Hospitality staff shortages over the Christmas holiday period could be filled by thousands of workers left stranded by the collapse of Deliveroo, according to industry bodies.

More than 15,000 delivery riders were left without a job when the UK-based company last week announced plans to leave Australia, placing local operations into administration.

Australian Hotels Association (AHA) National president, David Canny, said anyone who lost their job should consider working in hospitality because the sector is desperate for staff.

“More than 100,000 positions were vacant across the sector nationally, and hotels were being forced to close on certain days or reduce hours during their busiest period because they simply do not have the staff,” Canny said.

A recent study by Ernst and Young found the Australian hospitality industry was short around 23,000 baristas, 13,000 bartenders, 12,000 chefs, 7000 housekeepers and more than 11,000 kitchen hands.

“It’s a terrible time of year to be out of work,” Canny said.

“Hotels are a fun place to work, we offer good wages, job security and training.”

Tasmanian Hospitality Association CEO, Steve Old, said staff shortages in the hospitality industry remain the biggest hurdle across the Apple Isle.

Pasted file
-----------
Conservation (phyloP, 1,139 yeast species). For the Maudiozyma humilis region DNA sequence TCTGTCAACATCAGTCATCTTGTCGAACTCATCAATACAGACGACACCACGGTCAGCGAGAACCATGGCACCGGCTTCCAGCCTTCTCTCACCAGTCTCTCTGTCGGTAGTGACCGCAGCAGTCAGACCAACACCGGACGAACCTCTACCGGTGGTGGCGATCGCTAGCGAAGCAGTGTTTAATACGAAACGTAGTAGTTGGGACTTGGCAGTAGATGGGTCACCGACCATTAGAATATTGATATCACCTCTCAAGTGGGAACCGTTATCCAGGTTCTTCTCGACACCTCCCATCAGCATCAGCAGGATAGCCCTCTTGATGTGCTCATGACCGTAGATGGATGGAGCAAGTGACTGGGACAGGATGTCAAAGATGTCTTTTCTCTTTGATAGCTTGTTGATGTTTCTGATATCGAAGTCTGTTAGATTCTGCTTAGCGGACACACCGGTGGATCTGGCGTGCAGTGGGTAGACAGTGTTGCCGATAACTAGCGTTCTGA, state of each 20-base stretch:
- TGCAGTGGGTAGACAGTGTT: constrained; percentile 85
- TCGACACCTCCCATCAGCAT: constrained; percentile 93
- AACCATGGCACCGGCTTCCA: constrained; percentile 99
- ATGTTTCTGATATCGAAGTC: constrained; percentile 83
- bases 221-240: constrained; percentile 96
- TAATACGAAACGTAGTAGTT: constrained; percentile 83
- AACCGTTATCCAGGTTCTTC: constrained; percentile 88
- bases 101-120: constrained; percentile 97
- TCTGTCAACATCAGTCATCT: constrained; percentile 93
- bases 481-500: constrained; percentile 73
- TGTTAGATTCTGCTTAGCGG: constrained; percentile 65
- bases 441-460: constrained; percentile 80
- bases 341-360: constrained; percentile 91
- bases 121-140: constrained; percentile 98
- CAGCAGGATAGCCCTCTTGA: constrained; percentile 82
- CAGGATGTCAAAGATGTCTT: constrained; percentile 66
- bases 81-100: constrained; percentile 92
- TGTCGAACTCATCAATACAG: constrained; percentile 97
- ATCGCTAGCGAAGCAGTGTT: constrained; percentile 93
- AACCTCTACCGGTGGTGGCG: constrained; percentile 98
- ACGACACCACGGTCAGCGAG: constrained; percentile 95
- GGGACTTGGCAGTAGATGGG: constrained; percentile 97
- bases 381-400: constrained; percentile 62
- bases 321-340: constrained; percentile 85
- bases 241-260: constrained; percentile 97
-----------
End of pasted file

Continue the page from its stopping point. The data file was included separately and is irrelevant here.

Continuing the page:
“It is only going to be exacerbated in the coming weeks and months when the end-of-year work functions begin and tourists begin flocking south,” Old said.

“Anyone impacted by Deliveroo’s demise should strongly contemplate joining the hospitality family.”

There are also broader concerns for those left with outstanding wage payments by the company.

Dr Greig Taylor from the University of NSW’s Business School said Deliveroo workers are likely to be left stranded by the company’s sudden exit.

“They are not classed as employees and therefore have few employment protections, including entitlement to retrenchment compensation,” Dr Taylor said.

Those who are owed money in wages are being categorised as “unsecured creditors” by KordaMentha, the firm in charge of the voluntary liquidation, giving them little legal protection and making them a lower priority than other creditors when it comes to recouping funds.

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